“Cars only slightly evolved in this time,” Neel said. “The Model T is really the one that started anything like a modern era.”

But Ford’s real contribution was the assembly line that built the car, rather than the car itself. The Model T, produced between 1908 and 1927, only changed slightly, to include a sort of pickup truck version. Later, Ford turned to the Model A. As the Great Depression began, automobile manufacturers designed and made cars for people with money, and there weren’t too many of those.

It’s not until after World War II that design becomes a key feature in auto-making. Like the rebirth of the country, having come out of the dark clouds of two world wars victorious, optimism took hold where before only fear, conservatism and a guarded sense of survival reigned. “Nobody made cars during the war,” Neel said. “The government wanted industrial manufacturing to turn to planes and bullets and the rest. There was nothing until about 1946 and it wasn’t until 1947 that it really picked up.”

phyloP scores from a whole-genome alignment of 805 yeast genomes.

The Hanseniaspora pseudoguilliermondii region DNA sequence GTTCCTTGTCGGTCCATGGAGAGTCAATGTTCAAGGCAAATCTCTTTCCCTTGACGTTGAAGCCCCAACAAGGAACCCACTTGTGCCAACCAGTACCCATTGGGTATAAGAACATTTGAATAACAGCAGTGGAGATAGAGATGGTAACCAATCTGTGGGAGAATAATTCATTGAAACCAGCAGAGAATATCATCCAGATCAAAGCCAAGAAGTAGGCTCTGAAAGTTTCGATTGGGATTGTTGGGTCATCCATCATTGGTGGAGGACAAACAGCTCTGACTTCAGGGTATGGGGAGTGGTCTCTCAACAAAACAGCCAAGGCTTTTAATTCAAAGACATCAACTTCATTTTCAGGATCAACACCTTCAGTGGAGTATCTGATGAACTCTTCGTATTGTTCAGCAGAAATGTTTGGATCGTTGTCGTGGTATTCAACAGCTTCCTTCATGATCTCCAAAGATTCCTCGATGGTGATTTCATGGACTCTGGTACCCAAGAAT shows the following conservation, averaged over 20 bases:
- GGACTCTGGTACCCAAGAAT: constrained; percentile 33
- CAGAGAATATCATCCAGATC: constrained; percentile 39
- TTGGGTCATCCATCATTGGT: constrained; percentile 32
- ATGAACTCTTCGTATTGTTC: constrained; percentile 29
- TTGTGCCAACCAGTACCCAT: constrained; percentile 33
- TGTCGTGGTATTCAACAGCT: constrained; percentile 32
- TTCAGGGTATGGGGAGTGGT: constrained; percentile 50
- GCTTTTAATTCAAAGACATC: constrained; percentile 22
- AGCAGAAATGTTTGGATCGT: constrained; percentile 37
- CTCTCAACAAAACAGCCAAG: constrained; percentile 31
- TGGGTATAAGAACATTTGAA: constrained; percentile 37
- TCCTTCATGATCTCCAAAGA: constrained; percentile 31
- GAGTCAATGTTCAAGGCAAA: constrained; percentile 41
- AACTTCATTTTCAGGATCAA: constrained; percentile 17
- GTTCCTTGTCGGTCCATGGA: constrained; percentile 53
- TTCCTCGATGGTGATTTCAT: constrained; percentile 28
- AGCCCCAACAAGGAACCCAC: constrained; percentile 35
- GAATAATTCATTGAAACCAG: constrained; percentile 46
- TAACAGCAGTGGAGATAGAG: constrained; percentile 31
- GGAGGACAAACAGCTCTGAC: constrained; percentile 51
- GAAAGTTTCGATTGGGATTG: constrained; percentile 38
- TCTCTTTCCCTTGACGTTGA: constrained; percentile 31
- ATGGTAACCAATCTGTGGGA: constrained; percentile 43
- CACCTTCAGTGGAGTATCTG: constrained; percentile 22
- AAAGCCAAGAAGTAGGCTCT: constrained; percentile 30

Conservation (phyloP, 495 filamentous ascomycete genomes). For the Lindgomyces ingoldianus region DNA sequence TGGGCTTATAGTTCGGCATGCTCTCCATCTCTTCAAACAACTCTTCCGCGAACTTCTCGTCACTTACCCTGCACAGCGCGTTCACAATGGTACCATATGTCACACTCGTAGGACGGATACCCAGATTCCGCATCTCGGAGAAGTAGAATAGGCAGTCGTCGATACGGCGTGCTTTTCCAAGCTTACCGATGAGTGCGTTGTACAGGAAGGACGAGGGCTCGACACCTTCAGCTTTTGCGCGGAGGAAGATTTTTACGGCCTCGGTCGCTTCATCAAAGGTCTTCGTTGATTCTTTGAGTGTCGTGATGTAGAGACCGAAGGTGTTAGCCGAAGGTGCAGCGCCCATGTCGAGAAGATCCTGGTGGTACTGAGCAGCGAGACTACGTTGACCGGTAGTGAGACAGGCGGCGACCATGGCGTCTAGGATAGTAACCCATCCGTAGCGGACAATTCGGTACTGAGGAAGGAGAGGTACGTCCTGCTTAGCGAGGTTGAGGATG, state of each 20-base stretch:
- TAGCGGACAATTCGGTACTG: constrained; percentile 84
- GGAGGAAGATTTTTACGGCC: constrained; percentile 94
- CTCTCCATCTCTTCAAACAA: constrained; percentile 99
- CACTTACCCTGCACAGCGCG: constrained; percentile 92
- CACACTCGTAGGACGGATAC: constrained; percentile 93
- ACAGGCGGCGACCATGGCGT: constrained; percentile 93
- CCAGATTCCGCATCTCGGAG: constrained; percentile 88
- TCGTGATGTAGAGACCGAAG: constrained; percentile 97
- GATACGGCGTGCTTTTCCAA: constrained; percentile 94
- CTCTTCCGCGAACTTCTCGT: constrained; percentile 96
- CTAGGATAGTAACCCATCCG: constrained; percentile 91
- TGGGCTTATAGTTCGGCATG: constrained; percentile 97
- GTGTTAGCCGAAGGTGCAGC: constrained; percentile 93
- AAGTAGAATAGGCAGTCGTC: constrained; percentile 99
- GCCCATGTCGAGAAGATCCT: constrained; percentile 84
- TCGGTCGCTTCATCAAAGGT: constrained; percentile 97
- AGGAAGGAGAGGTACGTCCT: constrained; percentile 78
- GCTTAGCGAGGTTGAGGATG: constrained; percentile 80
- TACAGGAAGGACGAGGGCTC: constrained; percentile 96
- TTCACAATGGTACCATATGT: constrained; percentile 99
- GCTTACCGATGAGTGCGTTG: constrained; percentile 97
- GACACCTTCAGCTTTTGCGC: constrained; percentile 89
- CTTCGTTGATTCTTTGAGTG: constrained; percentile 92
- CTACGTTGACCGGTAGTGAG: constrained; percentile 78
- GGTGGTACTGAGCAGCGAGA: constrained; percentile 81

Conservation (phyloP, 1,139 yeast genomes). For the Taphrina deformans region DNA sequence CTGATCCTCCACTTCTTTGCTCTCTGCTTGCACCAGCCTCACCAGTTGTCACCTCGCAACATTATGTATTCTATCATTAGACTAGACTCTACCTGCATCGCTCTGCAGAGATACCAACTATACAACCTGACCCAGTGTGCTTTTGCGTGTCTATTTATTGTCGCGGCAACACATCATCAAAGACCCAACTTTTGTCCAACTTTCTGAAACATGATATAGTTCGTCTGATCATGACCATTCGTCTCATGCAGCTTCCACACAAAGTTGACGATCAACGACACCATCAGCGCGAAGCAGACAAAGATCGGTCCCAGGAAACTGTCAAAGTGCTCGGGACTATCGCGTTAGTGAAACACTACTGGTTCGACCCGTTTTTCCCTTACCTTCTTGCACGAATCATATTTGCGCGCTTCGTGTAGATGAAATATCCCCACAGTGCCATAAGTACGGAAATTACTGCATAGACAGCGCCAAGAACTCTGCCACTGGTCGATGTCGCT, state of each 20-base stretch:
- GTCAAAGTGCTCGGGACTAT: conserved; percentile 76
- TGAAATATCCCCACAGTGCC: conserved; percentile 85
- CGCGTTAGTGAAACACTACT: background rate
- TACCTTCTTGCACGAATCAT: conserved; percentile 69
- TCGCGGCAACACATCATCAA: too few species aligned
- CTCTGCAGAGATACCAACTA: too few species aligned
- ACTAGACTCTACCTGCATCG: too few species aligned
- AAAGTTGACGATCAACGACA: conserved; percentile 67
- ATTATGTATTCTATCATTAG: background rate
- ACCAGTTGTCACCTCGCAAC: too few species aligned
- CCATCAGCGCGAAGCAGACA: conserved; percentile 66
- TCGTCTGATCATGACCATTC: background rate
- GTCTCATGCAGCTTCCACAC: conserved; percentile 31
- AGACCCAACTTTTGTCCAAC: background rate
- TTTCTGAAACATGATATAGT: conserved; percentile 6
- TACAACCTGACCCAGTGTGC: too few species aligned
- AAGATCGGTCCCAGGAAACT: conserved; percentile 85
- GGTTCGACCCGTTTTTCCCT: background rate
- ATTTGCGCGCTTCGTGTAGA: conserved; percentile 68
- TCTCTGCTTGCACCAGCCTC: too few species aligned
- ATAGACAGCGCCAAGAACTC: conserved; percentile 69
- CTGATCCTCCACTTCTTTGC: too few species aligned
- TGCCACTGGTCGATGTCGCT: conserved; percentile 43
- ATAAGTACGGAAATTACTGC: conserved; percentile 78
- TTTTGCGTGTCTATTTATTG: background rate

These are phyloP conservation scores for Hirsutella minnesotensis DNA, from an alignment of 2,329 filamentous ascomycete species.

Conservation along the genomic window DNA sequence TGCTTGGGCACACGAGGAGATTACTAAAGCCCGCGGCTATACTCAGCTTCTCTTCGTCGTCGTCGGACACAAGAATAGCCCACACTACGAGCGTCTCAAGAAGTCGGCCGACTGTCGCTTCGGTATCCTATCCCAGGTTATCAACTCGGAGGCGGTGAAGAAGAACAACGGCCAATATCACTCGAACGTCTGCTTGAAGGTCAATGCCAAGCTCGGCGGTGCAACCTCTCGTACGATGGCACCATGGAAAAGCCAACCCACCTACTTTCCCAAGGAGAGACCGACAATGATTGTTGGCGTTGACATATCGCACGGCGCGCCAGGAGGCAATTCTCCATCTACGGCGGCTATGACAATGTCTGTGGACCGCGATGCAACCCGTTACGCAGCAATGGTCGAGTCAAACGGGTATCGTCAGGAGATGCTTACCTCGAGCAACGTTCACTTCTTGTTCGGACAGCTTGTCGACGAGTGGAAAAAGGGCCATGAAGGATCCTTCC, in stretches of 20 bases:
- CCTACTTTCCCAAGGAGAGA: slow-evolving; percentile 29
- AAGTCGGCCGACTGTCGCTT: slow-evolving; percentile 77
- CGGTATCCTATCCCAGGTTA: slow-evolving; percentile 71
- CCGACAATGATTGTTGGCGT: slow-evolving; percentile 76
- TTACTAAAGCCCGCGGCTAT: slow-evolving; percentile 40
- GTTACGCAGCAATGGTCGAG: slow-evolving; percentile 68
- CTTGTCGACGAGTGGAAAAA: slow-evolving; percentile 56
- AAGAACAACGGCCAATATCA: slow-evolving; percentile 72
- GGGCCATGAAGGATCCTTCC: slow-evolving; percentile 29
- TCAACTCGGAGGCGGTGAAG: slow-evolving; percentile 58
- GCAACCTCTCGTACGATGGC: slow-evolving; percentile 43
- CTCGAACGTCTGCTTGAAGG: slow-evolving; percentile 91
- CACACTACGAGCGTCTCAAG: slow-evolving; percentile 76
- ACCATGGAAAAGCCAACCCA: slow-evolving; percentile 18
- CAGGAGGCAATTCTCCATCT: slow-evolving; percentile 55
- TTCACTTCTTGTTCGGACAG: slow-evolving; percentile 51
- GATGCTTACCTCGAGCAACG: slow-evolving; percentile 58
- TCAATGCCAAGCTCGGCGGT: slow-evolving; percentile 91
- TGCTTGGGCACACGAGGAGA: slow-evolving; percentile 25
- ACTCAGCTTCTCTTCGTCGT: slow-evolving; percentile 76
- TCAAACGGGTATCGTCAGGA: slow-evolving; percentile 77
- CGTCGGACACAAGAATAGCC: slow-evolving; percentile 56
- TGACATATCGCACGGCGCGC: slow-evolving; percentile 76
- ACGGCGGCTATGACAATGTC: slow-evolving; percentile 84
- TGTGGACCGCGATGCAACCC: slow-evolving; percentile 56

In this era, Packard was the reigning king of autos.

“The Packard Clipper was the very first new design to come out,” said Neel. “There’s a little bit of Art Deco in these designs, so they’re still using cues from pre-war times, but they understand engines better and there were a lot of car makers around.”

Steel was plentiful, money was available and designers looked to the future. Looking at a 1949 Cadillac with its massive front-end, two-toned paint and sleek lines, it’s easy to see that optimism had taken the place of war-weary fear. Comfort and luxury were then primary considerations while utility went into the trunk, to make room for soft seating, legroom and ceiling clearance.

Neel lights up as we head into the 1950s. “The Cold War is now part of our thinking,” he said. “So the cues in the car are atomic and aircraft looking.”